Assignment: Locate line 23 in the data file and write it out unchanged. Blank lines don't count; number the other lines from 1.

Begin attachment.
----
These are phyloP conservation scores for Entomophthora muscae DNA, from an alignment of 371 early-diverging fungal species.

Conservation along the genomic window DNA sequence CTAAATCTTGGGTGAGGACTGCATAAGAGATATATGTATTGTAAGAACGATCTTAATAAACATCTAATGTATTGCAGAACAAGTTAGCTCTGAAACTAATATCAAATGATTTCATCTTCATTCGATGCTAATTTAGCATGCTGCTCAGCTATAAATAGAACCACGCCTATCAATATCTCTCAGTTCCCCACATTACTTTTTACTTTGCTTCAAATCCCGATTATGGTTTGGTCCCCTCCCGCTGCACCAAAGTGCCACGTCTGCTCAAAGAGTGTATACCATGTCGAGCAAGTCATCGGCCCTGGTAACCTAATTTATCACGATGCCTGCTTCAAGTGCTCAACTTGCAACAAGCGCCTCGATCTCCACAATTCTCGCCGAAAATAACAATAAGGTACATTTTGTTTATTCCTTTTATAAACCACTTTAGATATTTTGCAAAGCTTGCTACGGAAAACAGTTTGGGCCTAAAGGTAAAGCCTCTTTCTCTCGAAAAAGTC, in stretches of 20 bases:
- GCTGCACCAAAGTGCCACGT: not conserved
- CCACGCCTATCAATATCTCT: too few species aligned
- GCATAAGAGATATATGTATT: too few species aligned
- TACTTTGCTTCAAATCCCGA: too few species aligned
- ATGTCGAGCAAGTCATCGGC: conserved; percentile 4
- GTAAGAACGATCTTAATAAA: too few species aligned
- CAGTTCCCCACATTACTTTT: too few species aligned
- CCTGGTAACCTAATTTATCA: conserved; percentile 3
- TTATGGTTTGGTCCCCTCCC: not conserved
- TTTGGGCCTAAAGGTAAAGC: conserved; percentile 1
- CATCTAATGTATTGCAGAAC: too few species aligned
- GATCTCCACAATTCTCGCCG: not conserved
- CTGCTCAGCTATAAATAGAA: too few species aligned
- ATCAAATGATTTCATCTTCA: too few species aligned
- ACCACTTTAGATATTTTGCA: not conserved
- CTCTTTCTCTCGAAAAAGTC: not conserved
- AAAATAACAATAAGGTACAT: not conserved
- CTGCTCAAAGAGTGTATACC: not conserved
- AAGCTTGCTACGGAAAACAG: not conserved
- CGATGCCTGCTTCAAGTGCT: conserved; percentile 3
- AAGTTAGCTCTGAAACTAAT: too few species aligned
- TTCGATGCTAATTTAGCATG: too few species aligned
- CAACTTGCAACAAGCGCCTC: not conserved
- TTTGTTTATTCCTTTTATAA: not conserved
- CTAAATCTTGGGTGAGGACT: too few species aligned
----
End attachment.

- AAGTTAGCTCTGAAACTAAT: too few species aligned